Nearly 13 million seniors are hospitalized every year. Unfortunately, about a third of patients 70+ and half of those 85+ leave the hospital more disabled than when they arrive. Therefore, until now, most seniors leaving the hospital would be destined for inpatient rehabilitation, nursing homes or assisted living facilities. But, if you’re one of these patients the only place you want to go is home.

For seniors in particular, recuperating from a hospital stay is challenging. Most leave weakened and need help with ADLs like bathing, dressing and even walking. The first 24-72 hours make the difference between long-term recovery and bouncing back to the hospital.  The patient also has to manage an after-care routine. This might mean new medications, monitoring vital signs and symptoms, and attending follow-up appointments and therapy.

Now, with advancements in home care and technology, many seniors can safely return home from the hospital. It just takes a little planning and the right services. Check out our examples below to see how to build an ideal discharge plan to return home safely.

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The “Discharge Danger Zone”: Planning for the First 72 Hours

The initial discharge plan needs to address logistical issue of leaving the hospital. How will you be transported home and when? Will you pick up new medications or wait for them to be delivered? What equipment is needed and when/how will you get it? A care manager helps you understand the different options and how they affect the timing (and success) of discharge. Read Linda’s story of her recent surgery to understand the difference having a care manager makes.

After leaving the hospital, the patient will be weak and vulnerable. This is a make or break time for successful discharge. Not only does it feel awful to find yourself back at the hospital, but you often suffer long-term issues. Planning for a safe discharge means having a caregiver during this period of vulnerability.

A Little Bit of Post-Discharge Help Goes a Long Way

Sometimes family members can fill this role, but it may be difficult. Without training on safe techniques, it’s easy for caregiver and patient to get hurt. Plus, let’s be honest, a lot of us feel uncomfortable having our son or daughter give us a bath or take us to the toilet. Fortunately, EasyLiving and other home care companies offer trained, experienced caregivers to help during this key time.

You also face logistical issues that can make the discharge experience uncomfortable, if not dangerous. For example, you need food and drink (maybe a special diet or mild foods). If you’ve been in the hospital for a while, your fridge probably needs to be restocked with fresh food. A caregiver can prepare the home…change your linens, restock the fridge, and do a load of laundry. Find out about the EasyTransitions package.

Home Sweet Home: Ideally Set Up for Transition

Having a one-on-one caregiver in the comfort of your home is an ideal way to recover. Patients used to go to an inpatient setting for monitoring after hospital discharge. Now, important signs and symptoms can be carefully monitored at home.

The discharge plan should include monitoring instructions. You may need to monitor temperature, frequency of going to the bathroom, eating/drinking, confusion, vital signs, specific symptoms, etc. All this and more can easily be done at home now. In-home medical technologies can even gather an array of data and communicate it directly to the doctor or nurse practitioner.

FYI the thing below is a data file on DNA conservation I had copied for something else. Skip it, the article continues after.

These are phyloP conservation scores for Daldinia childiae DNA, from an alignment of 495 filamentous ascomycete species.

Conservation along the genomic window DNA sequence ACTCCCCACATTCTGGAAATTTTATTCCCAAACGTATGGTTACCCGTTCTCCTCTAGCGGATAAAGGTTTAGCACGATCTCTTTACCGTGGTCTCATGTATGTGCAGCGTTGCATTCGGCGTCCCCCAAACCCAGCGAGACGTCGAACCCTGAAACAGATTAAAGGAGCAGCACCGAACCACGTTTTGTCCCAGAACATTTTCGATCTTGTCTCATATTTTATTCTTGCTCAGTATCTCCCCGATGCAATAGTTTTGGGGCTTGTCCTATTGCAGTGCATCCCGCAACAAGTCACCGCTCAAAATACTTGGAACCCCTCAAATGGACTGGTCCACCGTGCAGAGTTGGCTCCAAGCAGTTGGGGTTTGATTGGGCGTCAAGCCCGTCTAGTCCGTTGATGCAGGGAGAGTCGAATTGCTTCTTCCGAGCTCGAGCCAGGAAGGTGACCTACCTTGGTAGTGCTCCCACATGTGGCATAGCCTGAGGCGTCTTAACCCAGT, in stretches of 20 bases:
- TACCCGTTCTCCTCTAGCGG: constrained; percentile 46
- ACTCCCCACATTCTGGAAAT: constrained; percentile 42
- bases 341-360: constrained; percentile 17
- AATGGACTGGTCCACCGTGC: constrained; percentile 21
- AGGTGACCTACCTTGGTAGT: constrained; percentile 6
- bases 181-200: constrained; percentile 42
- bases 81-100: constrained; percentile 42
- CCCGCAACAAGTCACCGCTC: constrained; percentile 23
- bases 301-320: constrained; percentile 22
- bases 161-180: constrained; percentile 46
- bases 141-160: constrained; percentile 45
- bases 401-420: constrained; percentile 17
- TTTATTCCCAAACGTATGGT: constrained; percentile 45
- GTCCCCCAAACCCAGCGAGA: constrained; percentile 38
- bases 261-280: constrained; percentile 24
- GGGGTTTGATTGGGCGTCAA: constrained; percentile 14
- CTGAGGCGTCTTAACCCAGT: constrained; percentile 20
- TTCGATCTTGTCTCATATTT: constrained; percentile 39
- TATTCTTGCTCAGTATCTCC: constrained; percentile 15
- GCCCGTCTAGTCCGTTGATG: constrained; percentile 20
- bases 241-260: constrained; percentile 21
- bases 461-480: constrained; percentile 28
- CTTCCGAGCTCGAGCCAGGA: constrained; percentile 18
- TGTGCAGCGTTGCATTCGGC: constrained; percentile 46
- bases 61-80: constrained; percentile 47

The home can be an extension of the hospital as patients recover. Caregivers can assist with bathing, dressing, and hygiene. Think of how much nicer it is to take a bath in one’s own home rather than a sponge bath or shower in a facility. Your personal caregiver can make sure it’s done safely and on your own timeframe. Patients tend to sleep better and feel more comfortable at home. There’s less risk of confusion, infection and other problems that often occur in facilities.

A Successful Follow-Up Care Plan

Medications meant to heal can cause harm if not taken correctly. Doctors usually prescribe new medications after a hospital stay. The patient isn’t used to the new routine. It’s easy to misunderstand instructions when you’re feeling lousy. But, many patients don’t need the level of nursing home medication assistance with a nurse passing meds to the floor of patients. A home care company can help set up medications in the home with a trained caregiver to provide reminders. Caregivers can also monitor for potential adverse effects.

Coordinating aftercare from home is easy with a little planning. A care manager can organize your follow up appointments and explain options/instructions. You’ll find a care manager is especially helpful thinking of the whole picture. Hospital staff focus on medical aftercare. Your care manager knows that timing and coordination are essential. Issues like meals and household needs can make or break the discharge as much as an obvious medical issue. You need good nutrition and safe, healthy environment to recover.

A caregiver can drive you to outpatient therapy appointments, follow up doctor’s visits and various treatments. The doctor may order skilled home health care to provide in-home services like physical therapy and a nurse to change your dressing or give injections. A coordinated plan helps all your providers work together for the best outcome.

Give us a call at 727-447-5845 for help putting together a safe discharge plan or for planning ahead for crisis prevention.